Kestrel Hath’s schoolroom rebellion against the stifling caste system of Aramanth leads to explosive consequences for her and her family: they are relegated to the city’s lowest caste and are ostracized. With nothing left to lose, Kestrel and her twin brother, Bowman, do the unthinkable: they leave the city walls. Their only hope to rescue the rest of their family is to find the key to the wind singer, a now-defunct device in the city’s center, which was once the course of happiness and harmony in Aramanth. But the key was given to an evil spirit-lord, the Morah, in exchange for the Morah’s calling off its terrible army of Zars. Armed with desperate bravery, wits, and determination, Kestrel, Bowman, and a tagalong classmate set off to find the key. Along the way they meet allies and foes, but in order to succeed in their quest, they must face the most sinister force of all: the powerful Morah.
So I have been meaning to read this book for quite some time. I was going to read it during my time as a Puffin but then opted to read the Uglies series instead. I made a horrendous mistake. While reading this, it slowly dawned upon me that the seconds and minutes were just slipping by and, all of a sudden, I was halfway through the book. This book is incredibly special and, maybe I missed the boat on this one (it came out nearly 15 years ago!), but it deserves a lot more recognition than it is getting.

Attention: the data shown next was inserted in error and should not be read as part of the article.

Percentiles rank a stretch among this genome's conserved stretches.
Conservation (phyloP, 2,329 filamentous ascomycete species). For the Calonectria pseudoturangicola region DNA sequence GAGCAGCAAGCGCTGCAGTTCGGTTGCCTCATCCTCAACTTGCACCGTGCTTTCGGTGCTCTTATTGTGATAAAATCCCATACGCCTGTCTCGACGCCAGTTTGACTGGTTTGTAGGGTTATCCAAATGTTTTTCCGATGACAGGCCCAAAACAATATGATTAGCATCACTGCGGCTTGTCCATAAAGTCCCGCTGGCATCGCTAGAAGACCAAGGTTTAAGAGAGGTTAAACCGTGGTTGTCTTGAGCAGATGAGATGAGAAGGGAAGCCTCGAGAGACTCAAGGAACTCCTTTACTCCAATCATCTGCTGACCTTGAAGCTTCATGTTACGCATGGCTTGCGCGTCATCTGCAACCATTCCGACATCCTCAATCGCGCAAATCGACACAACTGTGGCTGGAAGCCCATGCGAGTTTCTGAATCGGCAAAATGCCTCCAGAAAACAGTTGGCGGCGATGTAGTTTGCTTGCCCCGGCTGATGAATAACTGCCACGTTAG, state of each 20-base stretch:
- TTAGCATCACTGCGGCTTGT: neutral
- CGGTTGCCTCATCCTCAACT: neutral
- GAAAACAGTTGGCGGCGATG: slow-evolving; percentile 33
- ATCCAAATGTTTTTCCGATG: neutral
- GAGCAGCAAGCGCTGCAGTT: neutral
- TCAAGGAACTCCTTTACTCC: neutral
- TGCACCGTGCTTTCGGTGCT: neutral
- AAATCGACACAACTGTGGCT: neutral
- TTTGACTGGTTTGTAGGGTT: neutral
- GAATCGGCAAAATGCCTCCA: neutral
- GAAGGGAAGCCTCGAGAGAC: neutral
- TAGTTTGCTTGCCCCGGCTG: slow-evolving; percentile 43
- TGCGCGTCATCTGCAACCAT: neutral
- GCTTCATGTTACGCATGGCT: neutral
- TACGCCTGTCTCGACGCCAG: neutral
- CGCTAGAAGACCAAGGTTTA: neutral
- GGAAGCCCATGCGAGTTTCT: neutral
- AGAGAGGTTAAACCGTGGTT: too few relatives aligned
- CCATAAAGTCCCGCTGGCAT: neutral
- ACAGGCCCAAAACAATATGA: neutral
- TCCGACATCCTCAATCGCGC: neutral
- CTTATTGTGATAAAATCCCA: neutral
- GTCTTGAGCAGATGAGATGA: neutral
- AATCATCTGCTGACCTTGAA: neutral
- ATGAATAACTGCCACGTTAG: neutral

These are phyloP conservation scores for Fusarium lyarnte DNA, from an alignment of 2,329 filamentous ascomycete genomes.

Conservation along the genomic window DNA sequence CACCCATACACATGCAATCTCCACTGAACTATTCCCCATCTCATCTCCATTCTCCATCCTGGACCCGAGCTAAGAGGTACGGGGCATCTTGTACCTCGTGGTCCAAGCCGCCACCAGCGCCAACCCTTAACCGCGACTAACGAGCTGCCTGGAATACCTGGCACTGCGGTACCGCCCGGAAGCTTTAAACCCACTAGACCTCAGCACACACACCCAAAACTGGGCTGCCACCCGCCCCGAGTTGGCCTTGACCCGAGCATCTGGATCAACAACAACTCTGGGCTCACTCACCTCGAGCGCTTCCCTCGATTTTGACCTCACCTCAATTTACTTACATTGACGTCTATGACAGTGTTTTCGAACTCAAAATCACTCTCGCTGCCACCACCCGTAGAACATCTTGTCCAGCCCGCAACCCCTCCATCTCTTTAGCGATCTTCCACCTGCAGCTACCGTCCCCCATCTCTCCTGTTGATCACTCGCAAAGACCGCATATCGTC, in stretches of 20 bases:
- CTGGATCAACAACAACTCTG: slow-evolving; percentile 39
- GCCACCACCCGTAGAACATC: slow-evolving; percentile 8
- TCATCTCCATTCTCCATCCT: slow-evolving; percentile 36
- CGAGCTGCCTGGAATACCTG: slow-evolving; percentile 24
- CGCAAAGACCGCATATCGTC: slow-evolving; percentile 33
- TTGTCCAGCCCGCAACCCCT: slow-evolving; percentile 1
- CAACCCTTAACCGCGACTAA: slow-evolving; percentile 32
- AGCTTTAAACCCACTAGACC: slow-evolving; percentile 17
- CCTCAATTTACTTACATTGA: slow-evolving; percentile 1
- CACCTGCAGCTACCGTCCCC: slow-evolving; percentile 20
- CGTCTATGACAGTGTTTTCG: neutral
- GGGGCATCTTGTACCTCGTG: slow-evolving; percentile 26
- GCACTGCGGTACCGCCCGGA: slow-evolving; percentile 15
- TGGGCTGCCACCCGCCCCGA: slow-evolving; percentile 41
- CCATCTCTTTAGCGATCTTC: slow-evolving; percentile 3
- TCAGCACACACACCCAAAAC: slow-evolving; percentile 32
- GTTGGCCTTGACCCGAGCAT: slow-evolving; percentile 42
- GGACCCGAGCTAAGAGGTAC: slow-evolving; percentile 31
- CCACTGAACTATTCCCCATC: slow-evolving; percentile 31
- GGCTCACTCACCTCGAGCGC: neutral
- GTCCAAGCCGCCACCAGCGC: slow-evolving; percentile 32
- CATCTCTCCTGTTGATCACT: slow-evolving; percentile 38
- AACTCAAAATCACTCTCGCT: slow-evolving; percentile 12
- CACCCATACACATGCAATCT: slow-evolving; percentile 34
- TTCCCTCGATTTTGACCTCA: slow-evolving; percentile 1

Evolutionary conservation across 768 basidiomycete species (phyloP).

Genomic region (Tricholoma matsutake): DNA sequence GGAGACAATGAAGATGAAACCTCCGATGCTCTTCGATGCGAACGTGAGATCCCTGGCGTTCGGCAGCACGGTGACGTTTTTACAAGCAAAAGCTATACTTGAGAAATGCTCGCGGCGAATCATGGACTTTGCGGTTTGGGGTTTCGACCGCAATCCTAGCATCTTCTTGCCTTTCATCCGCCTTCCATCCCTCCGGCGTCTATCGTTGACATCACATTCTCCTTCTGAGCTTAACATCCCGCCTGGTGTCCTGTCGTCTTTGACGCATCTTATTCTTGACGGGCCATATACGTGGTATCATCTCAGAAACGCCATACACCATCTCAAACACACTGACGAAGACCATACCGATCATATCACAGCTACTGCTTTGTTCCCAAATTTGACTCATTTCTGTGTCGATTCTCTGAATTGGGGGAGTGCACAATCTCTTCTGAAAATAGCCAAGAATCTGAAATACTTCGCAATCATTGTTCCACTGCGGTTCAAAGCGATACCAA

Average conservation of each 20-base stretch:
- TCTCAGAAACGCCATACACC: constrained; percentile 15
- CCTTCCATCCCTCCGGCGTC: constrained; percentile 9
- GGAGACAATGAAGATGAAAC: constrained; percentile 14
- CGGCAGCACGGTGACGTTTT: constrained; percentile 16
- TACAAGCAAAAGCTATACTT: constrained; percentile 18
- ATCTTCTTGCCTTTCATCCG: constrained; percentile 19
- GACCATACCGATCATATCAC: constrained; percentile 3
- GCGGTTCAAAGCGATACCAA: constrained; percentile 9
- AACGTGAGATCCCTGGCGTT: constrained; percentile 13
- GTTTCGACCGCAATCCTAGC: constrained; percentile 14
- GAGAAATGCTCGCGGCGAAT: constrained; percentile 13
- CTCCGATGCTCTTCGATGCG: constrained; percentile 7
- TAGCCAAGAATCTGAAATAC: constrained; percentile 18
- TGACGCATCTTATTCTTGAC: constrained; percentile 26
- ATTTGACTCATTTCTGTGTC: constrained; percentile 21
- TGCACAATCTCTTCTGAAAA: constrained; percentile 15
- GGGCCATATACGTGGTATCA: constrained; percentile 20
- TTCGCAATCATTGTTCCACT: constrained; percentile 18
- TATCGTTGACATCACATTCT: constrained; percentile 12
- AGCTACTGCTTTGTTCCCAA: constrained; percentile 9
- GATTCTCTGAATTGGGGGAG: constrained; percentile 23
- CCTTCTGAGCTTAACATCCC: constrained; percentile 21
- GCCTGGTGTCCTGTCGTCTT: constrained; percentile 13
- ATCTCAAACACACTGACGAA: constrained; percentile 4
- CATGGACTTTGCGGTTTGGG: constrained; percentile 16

Set in a world where bettering yourself in the eyes of the government by standardised testing and lots of it (sound familiar?!), Kes is on the verge of a rebellion after her younger sister Pinpin is put through tests at age 2. That’s not the reason why she rebelled, but it is the start of the epic adventure she goes on with her older brother Bowman across the mystical land of Aramanth, one of the most detailed and well drawn worlds I have ever come across. Oh, and then there’s Mumpo! (Plot twist: Mumpo is amazing!)
The story, as a whole, is fantastic. You are dragged along for 300 or so pages on a thrilling adventure with Kes and her brother (and Mumpo! Yay Mumpo!) It is a classic adventure story with lots of twists and turns. Unlike some modern YA novels, the subject matter is not overly controversial, but is still compelling because it feels so real. The links that the book has to today’s society also help that. Aramanth is where we’re headed under Michael Gove. You heard it here first. The characters are great (MUMPO MUMPO MUMPO!) and, as much as it pains me to be someone who says this about a book, I would LOVE to see this as a film. It could be potentially gorgeous!